In the 1980s, when Deng Xiaoping took up the reins, Zhou’s ‘sailors’ continued to navigate the Chinese ship through the early days of opening up to the outside world. Deng supplemented Zhou’s strategy with a “24-Character Strategy” of his own: “Observe calmly; secure our position; cope with affairs calmly; hide our capacities and bide our time; be good at maintaining a low profile; and never claim leadership.”

It became the ‘mantra’ of Chinese diplomacy. Chinese diplomats measured their words and kept their dignity. They projected power but rarely blustered. They were masters of their brief because Zhou had taught them that the real advantage in negotiations was to know more than the other side. They flattered acquaintances, calling them “old friends”. They built relationships by making it a point to engage the less friendly interlocutors with greater courtesies than friends. Behind closed doors, they were tireless in whittling down opposition through negotiation, and skilful in putting the onus of responsibility for failure on the other party. And occasionally, ever so subtly, they would hold out a veiled threat with a look of concern rather like an uncle anxious to save you from embarrassment. But they rarely offended.

The 1980s and 1990s were the high noon for Chinese diplomacy. All roads led to Beijing. U.S. President George Bush and Russian leader Mikhail Gorbachev made their way to the Forbidden City. They normalised relations, settled borders and won hearts and minds through general financial help. So seductive was Chinese diplomacy that the Americans even broke their own sanctions imposed after the 1989 ‘Tian An Men Incident’, within a matter of four weeks. A decade later, the U.S. and the European Union bought into Chinese assurances that it would soon transition to a market economy, and helped steer it into the World Trade Organization.

Breaking away from moorings

Deng died in 1997. China prospered just as Deng had imagined. It began to occupy centre stage in world diplomacy, but the ship began to come apart from its moorings. A new generation of diplomats, with knowledge of the English language and a careerist mindset, has started to whittle away at the anchors laid down by Zhou and Deng. Arrogance has replaced humility. Persuasion is quickly abandoned in favour of the stick when countries take actions contrary to Chinese wishes. The Chinese pursue unilateralism instead of compromise in the South China Sea. In place of ‘united front’ tactics, they are bent on creating irritations simultaneously with multiple neighbouring countries. To avenge the ‘Century of Humiliation’ that China endured in the hands of western imperial powers from roughly 1839-1840 to 1949, they adopt a one-size-fits-all approach, uncaring that much of the world has done nothing to China and, indeed, shares a similar historical experience.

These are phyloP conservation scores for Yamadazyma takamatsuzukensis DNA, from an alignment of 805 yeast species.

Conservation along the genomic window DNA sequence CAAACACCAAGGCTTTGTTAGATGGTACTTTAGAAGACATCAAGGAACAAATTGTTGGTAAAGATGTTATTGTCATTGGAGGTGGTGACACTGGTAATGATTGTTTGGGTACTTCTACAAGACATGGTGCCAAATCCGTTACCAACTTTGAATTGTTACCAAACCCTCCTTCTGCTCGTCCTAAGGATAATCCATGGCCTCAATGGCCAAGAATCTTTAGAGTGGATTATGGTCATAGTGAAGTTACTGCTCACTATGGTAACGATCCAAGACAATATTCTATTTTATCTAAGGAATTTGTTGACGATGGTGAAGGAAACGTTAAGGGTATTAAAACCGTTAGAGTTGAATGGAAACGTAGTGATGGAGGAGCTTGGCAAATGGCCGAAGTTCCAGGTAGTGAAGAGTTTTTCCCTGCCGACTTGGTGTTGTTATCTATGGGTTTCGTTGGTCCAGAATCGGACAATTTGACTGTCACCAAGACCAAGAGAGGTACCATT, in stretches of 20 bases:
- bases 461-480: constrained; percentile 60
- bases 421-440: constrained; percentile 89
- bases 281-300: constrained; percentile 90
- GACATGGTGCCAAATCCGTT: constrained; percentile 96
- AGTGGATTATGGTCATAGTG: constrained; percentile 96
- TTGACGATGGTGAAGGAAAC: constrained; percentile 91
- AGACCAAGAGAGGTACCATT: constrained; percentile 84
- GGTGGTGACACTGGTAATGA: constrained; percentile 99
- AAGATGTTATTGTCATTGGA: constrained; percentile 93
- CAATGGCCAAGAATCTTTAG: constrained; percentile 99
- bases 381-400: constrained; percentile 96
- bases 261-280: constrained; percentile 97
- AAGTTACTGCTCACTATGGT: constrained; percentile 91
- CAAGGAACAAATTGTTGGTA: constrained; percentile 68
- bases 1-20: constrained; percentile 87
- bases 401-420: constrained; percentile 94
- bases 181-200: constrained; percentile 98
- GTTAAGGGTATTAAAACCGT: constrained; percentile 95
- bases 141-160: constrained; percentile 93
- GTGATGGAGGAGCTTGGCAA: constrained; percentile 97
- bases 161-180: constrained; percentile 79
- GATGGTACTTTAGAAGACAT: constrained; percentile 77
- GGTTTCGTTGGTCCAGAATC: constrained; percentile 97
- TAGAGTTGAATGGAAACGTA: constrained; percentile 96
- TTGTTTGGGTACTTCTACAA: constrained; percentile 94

Statements of fact or reasoned opinion are seen by them as insult or humiliation. Foreign governments are educated about their responsibilities in managing the media and the narrative, even as the Chinese manipulate the same media to serve their purposes. They expect to receive gratitude for everything they do, including handling COVID-19, as if it was only done with the foreigner in mind. The veneer of humility has thinned. The reserves of goodwill are fast depleting. The ship seems to be adrift at sea.

China, post-COVID-19, will be operating in a very different external environment. It may wish to recall what Kissinger told the White House staff in July 1971 after his trip to the country: “The Chinese style is impressive. The Russians will fight you for every nickel and dime, and elbow you at every level, and lose a million dollars of goodwill in the process. The Chinese have a sense of the longer trends and focus on that, not on ploymanship.” The Chinese appear to have lost that style. If they cannot regain it, the ship of diplomacy could be dragged further afar from the shore on the receding tide.

Vijay Gokhale is a former Foreign Secretary of India and a former Ambassador to China